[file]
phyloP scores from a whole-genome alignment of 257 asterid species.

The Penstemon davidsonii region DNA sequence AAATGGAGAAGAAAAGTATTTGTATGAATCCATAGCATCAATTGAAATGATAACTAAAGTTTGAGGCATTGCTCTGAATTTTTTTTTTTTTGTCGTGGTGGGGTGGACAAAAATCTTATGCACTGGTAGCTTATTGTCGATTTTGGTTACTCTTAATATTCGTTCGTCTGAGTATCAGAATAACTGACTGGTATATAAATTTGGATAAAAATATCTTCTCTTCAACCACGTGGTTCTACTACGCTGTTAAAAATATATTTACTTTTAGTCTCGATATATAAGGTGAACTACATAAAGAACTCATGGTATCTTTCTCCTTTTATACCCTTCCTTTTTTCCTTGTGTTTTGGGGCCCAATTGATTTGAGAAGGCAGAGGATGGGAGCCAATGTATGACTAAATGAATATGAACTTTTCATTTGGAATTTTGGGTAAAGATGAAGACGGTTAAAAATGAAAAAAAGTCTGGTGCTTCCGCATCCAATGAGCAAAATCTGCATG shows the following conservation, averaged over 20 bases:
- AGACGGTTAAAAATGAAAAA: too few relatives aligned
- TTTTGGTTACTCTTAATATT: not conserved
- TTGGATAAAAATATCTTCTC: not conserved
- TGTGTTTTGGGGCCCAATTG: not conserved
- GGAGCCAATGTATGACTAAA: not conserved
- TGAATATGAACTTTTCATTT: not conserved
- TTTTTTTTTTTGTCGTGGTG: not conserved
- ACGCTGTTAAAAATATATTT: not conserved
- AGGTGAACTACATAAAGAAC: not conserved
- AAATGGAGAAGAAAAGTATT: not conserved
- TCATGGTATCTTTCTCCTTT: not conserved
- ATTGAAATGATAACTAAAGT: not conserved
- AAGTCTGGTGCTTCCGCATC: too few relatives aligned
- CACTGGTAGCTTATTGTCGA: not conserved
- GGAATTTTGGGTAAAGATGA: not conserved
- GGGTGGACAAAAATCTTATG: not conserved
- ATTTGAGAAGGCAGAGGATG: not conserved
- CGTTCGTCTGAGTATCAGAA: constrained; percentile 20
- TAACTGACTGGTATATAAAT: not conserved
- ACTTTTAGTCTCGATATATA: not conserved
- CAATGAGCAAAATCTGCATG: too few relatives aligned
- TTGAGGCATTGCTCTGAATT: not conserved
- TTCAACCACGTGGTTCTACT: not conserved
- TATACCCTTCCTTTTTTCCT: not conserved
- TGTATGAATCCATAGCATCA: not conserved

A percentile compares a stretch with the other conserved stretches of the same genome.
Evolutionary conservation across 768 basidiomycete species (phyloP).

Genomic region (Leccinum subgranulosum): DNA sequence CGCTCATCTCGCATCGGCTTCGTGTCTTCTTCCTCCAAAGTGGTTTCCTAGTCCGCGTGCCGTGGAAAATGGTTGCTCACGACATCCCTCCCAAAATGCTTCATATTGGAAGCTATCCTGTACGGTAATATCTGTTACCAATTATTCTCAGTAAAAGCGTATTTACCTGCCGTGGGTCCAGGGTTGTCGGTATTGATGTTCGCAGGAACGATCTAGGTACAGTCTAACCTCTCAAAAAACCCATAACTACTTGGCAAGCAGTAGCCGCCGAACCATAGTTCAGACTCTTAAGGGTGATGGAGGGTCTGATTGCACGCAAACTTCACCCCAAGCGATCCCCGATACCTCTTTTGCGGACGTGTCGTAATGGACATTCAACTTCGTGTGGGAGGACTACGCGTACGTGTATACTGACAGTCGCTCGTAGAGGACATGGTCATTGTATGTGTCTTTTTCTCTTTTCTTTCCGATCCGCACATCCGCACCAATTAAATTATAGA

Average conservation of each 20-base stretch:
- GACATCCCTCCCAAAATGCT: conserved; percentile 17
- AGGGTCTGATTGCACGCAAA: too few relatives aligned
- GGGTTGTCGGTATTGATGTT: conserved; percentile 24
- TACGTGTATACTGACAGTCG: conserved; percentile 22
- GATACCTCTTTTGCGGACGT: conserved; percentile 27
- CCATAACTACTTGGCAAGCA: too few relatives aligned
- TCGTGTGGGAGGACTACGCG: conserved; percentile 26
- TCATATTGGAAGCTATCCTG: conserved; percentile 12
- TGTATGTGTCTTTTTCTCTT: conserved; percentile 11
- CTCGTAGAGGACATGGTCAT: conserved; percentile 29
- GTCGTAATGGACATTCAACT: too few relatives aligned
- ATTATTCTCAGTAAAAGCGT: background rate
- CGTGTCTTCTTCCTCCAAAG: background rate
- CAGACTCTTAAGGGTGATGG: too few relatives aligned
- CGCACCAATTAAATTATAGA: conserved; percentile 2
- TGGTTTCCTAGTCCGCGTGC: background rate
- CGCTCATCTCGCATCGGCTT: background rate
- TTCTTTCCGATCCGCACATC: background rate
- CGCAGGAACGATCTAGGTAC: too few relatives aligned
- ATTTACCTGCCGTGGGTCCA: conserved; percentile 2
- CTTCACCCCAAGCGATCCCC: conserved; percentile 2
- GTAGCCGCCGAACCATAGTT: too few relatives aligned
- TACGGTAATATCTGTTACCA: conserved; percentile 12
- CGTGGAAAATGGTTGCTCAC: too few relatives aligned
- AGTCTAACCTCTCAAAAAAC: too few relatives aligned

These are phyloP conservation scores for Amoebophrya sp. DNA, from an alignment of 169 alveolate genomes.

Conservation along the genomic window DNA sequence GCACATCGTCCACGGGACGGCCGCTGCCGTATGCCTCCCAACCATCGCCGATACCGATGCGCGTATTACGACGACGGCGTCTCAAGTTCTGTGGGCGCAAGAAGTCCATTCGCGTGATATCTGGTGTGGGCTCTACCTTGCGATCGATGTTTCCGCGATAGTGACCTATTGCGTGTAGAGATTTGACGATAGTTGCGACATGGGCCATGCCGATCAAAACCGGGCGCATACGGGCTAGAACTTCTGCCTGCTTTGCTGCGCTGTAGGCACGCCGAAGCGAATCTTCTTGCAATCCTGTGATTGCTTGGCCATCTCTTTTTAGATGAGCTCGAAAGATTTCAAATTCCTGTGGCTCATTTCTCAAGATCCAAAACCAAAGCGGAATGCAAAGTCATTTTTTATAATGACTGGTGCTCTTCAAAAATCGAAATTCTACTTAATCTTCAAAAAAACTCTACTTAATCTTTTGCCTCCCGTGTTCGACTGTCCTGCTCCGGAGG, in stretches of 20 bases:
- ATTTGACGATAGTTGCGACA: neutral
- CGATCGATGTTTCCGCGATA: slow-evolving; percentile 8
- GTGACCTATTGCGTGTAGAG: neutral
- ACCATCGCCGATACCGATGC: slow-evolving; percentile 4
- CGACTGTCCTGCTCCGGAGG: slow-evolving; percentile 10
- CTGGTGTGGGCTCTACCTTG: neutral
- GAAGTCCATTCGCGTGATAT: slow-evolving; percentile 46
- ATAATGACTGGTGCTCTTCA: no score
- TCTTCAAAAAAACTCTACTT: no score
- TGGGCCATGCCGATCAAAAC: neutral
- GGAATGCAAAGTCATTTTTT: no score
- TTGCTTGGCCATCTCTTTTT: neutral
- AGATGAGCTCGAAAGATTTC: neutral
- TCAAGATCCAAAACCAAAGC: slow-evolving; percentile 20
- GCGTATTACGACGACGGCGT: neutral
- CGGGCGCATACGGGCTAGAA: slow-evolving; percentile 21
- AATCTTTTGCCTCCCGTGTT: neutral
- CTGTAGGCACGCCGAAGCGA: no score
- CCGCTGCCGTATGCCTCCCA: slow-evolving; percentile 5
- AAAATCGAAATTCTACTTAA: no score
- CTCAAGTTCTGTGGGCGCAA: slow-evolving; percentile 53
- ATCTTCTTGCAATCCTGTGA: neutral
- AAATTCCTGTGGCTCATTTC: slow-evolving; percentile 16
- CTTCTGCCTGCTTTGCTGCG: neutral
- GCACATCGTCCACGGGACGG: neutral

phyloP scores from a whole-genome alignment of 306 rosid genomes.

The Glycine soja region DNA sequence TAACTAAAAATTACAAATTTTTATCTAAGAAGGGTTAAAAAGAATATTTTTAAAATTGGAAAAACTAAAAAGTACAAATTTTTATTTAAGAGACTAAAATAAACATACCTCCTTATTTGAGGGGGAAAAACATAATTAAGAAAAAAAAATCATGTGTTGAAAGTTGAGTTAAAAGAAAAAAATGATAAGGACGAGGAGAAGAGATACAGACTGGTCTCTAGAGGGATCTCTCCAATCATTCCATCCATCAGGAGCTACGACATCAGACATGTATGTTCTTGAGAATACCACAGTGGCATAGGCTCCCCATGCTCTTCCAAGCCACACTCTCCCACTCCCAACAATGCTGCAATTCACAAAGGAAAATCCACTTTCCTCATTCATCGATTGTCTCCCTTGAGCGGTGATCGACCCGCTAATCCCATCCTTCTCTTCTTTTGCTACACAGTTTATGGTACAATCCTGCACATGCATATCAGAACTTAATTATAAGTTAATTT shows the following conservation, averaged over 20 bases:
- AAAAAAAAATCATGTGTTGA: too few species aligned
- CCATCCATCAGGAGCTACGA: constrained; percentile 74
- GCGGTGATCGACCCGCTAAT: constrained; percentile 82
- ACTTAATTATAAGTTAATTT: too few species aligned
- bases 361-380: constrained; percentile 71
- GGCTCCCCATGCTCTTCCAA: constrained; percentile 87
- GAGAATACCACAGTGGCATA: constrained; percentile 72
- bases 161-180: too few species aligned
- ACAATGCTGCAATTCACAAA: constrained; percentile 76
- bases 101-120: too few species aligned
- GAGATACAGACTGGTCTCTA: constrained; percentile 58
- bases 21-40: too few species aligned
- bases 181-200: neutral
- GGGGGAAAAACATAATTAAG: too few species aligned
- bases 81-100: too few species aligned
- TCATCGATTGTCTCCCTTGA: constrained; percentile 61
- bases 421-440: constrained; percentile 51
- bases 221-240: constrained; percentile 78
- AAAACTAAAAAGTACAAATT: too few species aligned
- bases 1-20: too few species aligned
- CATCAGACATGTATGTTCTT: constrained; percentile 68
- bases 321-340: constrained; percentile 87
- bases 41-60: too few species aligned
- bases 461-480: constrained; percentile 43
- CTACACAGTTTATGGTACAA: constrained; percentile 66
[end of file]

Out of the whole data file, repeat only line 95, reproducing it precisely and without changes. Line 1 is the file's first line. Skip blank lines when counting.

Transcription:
- bases 101-120: too few species aligned